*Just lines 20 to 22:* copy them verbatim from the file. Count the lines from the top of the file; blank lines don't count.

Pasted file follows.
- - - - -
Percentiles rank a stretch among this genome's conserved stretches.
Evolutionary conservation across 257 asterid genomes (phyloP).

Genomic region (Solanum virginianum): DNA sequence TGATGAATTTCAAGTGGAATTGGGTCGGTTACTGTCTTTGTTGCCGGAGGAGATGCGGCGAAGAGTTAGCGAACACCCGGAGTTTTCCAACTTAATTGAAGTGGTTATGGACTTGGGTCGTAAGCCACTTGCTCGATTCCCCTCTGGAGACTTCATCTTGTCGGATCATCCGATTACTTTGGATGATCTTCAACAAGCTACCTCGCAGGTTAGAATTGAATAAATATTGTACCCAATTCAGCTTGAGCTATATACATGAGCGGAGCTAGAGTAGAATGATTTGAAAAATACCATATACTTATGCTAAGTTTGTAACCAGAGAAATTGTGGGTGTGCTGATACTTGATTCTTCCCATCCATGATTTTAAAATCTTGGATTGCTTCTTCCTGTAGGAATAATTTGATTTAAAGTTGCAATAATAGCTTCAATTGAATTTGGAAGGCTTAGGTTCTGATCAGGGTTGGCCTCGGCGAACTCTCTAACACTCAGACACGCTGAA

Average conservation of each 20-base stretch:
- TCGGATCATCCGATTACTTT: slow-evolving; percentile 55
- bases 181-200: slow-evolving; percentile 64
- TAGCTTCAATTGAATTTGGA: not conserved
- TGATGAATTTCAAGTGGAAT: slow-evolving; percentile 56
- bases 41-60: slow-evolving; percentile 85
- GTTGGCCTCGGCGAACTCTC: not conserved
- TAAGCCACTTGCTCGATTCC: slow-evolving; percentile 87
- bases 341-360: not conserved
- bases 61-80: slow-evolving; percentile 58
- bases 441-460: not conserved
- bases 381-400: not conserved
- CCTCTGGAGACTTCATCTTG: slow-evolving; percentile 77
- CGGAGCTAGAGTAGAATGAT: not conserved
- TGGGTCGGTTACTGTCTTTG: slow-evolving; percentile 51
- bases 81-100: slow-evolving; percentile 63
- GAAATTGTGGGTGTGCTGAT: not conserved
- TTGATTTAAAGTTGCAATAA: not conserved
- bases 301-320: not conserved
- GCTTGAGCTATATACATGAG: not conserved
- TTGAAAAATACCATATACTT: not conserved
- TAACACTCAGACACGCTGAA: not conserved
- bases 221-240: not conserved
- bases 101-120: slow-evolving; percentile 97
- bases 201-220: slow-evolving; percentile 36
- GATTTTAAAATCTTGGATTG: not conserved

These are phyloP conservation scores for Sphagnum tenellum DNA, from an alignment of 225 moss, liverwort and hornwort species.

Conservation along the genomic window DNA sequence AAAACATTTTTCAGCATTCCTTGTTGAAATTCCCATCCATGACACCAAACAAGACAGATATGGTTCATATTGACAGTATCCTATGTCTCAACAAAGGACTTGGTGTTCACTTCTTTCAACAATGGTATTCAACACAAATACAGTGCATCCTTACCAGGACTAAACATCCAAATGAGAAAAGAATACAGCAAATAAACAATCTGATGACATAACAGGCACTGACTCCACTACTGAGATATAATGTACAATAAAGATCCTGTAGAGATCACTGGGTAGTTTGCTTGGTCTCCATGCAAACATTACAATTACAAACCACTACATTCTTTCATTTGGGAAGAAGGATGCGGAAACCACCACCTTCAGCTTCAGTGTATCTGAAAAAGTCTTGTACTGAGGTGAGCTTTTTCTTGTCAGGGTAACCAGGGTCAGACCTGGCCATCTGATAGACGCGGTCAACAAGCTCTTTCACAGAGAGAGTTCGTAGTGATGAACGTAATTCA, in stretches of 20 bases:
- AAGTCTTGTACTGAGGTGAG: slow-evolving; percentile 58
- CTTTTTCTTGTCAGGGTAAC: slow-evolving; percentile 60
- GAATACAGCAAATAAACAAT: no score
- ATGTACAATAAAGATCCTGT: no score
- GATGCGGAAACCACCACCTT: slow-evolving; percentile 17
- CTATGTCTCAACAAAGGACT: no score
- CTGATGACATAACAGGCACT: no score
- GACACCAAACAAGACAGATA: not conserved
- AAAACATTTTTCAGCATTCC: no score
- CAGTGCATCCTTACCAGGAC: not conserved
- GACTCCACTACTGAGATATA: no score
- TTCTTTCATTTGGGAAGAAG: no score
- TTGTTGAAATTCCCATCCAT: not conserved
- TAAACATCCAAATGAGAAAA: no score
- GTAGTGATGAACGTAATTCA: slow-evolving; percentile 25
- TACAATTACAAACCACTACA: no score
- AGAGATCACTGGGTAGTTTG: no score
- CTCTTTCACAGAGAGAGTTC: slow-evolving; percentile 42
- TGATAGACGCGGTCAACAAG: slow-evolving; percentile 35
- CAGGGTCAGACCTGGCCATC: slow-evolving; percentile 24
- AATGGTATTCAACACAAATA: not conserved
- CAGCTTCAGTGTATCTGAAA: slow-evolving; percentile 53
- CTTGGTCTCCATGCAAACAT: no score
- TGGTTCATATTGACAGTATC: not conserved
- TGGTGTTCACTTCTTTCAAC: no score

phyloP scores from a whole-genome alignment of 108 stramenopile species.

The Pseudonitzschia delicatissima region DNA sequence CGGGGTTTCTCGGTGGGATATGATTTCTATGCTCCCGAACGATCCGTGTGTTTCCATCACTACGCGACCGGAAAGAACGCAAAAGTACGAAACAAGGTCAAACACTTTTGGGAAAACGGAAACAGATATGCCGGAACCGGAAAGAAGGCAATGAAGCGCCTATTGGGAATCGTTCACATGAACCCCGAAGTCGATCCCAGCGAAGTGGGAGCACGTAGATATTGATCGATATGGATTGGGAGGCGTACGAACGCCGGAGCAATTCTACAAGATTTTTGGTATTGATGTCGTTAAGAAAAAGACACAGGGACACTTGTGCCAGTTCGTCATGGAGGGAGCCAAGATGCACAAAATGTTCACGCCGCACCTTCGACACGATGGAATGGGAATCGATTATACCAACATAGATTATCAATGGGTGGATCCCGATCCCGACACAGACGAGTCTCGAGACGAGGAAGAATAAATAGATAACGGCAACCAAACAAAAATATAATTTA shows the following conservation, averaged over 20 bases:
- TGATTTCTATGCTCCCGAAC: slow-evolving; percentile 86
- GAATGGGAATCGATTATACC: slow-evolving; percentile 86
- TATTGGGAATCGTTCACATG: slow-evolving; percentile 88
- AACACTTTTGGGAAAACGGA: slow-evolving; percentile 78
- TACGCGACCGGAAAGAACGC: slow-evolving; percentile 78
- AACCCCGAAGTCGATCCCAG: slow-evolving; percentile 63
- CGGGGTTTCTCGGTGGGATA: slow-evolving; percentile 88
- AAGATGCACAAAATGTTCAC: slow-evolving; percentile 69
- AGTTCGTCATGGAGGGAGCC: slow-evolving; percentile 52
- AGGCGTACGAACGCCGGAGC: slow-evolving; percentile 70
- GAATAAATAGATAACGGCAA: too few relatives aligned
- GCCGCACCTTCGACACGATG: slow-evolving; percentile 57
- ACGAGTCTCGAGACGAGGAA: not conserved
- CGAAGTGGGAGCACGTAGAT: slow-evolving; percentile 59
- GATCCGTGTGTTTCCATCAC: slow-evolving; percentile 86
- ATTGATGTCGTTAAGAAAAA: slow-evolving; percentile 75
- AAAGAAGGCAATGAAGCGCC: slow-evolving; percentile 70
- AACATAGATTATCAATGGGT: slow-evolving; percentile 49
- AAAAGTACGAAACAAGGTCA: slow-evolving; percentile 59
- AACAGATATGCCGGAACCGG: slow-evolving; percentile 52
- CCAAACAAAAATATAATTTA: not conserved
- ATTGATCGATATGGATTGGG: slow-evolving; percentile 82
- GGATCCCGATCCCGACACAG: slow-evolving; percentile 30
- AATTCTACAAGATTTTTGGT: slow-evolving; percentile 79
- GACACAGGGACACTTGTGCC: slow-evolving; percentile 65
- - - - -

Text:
- GAAATTGTGGGTGTGCTGAT: not conserved
- TTGATTTAAAGTTGCAATAA: not conserved
- bases 301-320: not conserved